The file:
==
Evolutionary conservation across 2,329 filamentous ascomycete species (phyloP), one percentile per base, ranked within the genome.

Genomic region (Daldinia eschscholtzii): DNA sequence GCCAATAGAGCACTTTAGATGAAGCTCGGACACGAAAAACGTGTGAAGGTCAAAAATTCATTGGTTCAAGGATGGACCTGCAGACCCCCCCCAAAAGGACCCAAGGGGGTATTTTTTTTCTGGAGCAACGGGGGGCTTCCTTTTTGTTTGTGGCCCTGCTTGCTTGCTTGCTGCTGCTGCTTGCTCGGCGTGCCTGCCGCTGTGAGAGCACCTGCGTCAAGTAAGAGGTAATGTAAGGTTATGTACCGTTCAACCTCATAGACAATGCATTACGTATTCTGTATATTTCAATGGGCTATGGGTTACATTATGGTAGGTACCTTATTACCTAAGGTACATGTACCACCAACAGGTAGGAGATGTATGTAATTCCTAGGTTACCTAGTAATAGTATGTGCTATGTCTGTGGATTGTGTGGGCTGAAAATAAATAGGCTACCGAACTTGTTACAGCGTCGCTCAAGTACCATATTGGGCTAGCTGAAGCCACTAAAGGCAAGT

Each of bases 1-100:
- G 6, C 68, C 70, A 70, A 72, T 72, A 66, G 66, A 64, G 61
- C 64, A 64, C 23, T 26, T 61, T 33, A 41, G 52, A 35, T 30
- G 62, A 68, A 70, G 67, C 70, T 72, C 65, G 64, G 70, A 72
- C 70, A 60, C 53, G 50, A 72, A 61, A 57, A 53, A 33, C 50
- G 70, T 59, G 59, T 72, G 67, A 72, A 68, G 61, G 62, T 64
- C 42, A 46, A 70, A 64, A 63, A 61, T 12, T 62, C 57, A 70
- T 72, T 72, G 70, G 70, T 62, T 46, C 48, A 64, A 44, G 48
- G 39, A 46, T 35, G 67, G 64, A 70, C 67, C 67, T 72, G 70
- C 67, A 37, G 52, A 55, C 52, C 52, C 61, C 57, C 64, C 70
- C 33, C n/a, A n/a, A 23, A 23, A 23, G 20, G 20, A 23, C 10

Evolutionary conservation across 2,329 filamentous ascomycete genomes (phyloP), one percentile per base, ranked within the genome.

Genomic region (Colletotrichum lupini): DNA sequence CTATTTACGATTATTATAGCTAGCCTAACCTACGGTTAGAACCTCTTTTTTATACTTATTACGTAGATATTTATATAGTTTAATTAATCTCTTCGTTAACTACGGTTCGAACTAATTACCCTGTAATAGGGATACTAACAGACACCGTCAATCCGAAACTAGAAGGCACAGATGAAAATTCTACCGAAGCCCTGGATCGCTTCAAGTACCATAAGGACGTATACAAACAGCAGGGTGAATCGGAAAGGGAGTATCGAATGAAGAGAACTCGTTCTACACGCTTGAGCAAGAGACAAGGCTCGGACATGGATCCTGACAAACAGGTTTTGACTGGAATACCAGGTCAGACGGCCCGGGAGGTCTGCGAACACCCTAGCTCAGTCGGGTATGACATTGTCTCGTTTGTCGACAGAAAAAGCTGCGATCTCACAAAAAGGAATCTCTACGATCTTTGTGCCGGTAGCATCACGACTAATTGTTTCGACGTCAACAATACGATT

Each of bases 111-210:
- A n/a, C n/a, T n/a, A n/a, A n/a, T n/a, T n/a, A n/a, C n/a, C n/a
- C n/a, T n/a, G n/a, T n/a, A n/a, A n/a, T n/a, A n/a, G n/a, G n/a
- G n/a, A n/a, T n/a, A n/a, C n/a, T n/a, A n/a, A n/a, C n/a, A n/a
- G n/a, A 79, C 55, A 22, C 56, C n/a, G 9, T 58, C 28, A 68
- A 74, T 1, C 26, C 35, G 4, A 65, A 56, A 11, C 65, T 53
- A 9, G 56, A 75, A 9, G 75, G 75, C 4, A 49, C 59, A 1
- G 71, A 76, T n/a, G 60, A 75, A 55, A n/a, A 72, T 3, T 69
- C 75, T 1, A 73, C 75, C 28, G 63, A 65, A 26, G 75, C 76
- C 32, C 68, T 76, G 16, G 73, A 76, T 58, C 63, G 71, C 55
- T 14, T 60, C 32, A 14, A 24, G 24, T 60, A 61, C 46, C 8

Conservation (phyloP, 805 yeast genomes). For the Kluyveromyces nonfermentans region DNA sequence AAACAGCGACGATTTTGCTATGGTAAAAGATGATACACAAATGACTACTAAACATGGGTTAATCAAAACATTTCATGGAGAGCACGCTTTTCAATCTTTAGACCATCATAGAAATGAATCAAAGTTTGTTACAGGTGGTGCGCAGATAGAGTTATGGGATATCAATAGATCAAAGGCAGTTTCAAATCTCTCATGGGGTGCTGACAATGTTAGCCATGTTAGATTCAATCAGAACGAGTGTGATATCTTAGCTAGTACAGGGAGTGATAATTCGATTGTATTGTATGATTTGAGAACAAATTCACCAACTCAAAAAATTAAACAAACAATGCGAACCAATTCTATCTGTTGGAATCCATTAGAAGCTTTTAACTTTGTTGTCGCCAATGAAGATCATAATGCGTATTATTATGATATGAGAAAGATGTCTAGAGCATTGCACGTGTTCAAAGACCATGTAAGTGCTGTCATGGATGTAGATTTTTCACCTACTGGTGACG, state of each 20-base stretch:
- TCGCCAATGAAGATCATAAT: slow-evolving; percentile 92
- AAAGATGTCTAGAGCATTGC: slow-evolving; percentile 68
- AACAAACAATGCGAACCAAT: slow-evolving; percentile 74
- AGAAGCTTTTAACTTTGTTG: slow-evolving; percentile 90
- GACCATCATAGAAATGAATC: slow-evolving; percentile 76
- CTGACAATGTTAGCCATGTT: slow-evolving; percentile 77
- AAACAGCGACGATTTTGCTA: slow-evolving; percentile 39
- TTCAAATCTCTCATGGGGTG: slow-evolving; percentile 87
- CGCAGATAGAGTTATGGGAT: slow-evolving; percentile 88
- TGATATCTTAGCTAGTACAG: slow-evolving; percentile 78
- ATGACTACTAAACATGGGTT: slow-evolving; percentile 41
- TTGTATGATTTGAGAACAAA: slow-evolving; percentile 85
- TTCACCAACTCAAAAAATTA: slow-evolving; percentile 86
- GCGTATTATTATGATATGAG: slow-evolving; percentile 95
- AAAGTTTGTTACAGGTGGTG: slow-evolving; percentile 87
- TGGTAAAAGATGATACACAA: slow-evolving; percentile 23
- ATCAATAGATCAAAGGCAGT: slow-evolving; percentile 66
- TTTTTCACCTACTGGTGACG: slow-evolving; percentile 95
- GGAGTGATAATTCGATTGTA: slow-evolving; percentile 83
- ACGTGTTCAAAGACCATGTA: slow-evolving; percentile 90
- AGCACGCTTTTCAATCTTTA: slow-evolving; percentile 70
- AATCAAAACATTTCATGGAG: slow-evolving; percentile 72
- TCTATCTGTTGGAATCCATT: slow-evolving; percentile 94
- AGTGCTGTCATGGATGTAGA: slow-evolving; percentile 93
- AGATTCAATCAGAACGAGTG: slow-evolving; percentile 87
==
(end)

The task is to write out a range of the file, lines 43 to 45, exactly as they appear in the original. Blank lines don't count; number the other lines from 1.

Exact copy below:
- TGGTAAAAGATGATACACAA: slow-evolving; percentile 23
- ATCAATAGATCAAAGGCAGT: slow-evolving; percentile 66
- TTTTTCACCTACTGGTGACG: slow-evolving; percentile 95